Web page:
The principal pruning techniques used in the production of winemaking grapes are the Guyot method (cane pruning) and the Cordon method (spur pruning). Today both methods are mainly done on trellising because of vineyard mechanisation but you frequently come across the Cordon method on free standing vines known as ‘gobelet’ or ‘bush trained’. With the Guyot method 90% of the previous year’s growth is removed leaving one, or two canes (in the case of a double Guyot) and one or two spurs, thus creating new fruiting arms every year. Each cane needs to be about 12-15 nodes long (those little bumps you can feel along a cane) – too long and the vine will put all its vigour into its extremities, resulting in uneven canopies.  The Cordon method on the other hand employs permanent fruiting arms with spurs coming off those arms. We remove all the previous year’s growth and, in our case, leave the two fruiting arms with three spurs on each arm and two buds per spur.

Each system has its advantages and disadvantages but the aim in both cases is to leave the vine with the coming year’s growth positioned vertically. This aids with photosynthesis as well as making sure that workers and machinery can pass easily down the rows.

Before pruning

One of the most important things that has been understood of late with pruning is to have the canes or arms at the same height, or as close as possible, to the top of the trunk and not to leave large pruning wounds. The correct height allows the smooth flow of sap along the arms, aiding in the proper physiological functioning of the plant. If the sap paths are hindered due to irregular arm height or dried wood inside the arm from old pruning wounds, the plant will suffer premature exhaustion, limiting its vigour and production as well as resulting in a shorter life span. In addition, if there are gaping holes in the arms, caused by cutting back any unwanted wood too close to the arm, water and fungi can enter the plant causing disease from within. To counter this, when removing the previous year’s canes, we leave what is called a ‘cone dessèchement’ or a ‘drying zone’ each time we cut. This is means we don’t cut right down to the base but instead leave a little nub on the arm that dries out during the year and that can then be removed the following year once it has completely lignified (become woody).


Each parcel of vineyard needs to be approached differently and even within parcels there are zones where the pruning needs to be adapted. We have a vineyard where the soil at the top of parcel is stony and so much less vigorous than the bottom part, where clay predominates. At the top, the canes are even and average in size whereas at the bottom they are very thick and plentiful. To prune the vines in this fertile part of the vineyard in the same way as those at the top would be foolish as pruning doesn’t control vigour. In fact, if we cut the vine right back in the hope that it would be less vigorous, it would react in the opposite manner and will put even more effort into its growth, particularly more leaves. More shading depresses bud break and berry growth and because there’s less fruit, shoot growth is stimulated which leads to more leaves which leads to more shading…..aaaggghhh!!!! You get the picture. When faced with this problem, we need to turn to find solutions other than pruning such as planting grass or flowers in the row to counter the vigour.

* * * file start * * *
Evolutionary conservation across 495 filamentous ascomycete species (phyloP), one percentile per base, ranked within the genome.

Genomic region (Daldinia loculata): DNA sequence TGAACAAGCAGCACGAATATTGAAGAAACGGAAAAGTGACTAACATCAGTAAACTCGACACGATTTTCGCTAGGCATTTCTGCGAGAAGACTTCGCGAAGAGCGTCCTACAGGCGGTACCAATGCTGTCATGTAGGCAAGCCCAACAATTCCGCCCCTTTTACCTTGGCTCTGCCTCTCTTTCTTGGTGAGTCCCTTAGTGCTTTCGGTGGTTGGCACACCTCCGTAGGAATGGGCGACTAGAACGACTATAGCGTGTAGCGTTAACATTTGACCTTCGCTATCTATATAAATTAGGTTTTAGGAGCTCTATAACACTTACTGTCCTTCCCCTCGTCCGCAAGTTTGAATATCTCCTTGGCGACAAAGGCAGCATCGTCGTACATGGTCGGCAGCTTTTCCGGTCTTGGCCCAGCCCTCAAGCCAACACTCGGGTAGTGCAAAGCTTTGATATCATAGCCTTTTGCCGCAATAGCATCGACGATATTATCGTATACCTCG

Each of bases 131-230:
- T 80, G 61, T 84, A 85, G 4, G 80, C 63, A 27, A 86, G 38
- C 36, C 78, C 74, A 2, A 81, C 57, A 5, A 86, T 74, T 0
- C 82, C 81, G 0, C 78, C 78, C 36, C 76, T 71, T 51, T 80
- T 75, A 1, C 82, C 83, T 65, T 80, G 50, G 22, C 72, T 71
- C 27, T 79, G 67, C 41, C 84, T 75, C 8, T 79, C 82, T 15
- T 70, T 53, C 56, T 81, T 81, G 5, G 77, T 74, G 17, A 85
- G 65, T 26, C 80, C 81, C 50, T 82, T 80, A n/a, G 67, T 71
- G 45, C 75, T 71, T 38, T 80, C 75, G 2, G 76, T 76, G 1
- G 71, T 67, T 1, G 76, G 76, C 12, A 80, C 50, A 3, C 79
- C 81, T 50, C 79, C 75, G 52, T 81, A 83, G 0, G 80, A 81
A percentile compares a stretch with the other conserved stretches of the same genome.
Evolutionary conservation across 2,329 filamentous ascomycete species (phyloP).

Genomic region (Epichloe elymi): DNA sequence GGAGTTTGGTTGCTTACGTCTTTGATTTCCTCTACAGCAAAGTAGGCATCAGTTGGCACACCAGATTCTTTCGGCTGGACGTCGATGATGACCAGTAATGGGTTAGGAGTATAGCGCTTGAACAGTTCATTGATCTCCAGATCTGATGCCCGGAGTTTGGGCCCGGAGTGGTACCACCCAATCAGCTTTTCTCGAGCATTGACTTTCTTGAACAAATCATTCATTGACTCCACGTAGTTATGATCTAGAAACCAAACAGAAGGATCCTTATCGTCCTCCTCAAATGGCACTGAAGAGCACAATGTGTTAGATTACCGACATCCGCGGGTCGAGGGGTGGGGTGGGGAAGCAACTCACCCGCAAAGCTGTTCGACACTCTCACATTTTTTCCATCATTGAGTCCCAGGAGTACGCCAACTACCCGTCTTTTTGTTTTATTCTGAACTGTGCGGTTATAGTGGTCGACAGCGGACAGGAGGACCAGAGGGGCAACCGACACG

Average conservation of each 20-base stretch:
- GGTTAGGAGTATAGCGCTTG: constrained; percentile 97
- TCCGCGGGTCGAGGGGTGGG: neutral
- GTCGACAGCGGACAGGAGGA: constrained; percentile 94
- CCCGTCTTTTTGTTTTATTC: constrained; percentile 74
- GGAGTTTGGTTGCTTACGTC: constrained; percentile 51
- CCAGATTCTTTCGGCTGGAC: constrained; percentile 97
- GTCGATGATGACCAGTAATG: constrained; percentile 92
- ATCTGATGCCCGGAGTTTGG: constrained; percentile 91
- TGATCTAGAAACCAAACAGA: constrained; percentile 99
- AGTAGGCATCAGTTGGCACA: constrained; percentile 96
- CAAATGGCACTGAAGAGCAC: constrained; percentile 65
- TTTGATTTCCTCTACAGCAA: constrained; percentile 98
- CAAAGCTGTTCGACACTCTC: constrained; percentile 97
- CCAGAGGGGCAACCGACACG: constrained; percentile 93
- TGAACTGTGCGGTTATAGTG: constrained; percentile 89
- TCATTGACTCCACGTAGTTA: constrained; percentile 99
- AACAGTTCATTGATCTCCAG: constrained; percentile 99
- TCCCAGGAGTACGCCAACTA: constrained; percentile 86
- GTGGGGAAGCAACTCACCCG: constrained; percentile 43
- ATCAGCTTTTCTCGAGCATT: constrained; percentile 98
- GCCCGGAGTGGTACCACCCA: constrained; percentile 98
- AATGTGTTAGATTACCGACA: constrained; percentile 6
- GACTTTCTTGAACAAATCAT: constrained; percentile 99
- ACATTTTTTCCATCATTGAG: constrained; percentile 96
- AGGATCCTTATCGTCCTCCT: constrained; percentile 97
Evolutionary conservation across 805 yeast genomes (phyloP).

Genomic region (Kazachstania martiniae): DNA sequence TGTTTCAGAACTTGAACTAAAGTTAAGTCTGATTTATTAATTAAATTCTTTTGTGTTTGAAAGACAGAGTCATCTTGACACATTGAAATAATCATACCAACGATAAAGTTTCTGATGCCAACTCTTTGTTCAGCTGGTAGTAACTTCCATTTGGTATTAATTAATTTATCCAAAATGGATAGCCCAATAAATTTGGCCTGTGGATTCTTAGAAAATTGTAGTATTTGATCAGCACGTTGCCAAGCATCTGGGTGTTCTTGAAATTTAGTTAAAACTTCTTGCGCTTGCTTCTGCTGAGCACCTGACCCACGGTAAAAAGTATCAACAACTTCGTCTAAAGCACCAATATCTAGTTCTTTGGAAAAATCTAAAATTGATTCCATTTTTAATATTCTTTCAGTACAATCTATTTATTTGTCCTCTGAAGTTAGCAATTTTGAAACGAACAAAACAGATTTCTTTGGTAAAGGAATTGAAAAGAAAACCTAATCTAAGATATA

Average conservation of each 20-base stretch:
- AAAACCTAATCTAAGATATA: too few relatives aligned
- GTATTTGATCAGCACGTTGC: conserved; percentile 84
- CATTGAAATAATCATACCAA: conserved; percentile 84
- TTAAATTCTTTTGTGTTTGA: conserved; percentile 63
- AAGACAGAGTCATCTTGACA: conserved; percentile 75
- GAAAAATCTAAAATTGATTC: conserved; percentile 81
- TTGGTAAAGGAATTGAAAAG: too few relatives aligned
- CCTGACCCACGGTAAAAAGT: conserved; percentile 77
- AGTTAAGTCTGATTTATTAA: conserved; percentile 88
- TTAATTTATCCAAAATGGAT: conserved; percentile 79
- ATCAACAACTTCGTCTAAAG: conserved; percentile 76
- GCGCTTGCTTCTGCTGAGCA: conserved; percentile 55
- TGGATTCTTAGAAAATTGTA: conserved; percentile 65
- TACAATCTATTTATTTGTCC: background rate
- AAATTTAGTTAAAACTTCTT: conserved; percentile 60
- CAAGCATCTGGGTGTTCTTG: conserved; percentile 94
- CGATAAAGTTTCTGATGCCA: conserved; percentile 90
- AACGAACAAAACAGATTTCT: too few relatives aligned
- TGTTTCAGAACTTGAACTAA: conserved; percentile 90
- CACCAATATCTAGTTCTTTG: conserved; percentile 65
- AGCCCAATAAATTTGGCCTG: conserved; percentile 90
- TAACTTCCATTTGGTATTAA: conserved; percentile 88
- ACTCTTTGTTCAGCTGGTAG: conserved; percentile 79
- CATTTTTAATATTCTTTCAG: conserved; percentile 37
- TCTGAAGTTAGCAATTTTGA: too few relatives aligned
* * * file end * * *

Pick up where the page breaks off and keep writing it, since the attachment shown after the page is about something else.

The final act of the pruning months is the remove the cut shoots from the vineyard which we do by either mulching them which provides about 1.5 tons per hectare of humus or by burning canes affected by any fungal disease.

It’s tough, repetitive work but strangely satisfying with a pruned vineyard resembling someone with an unruly mop of hair emerging from the hairdresser/barber with a neat, trim cut. It also allows us to get to get to know every inch of our vineyards as you walk the entire length of them, studying each plant before starting to prune. Thankfully, the weather in the south of France is often very agreeable by March with the work being carried out under a blue Provençal sky and lunch being a BBQ over vine cuttings – perhaps accompanied by the odd glass of wine!

Simon sporting the unpruned lockdown look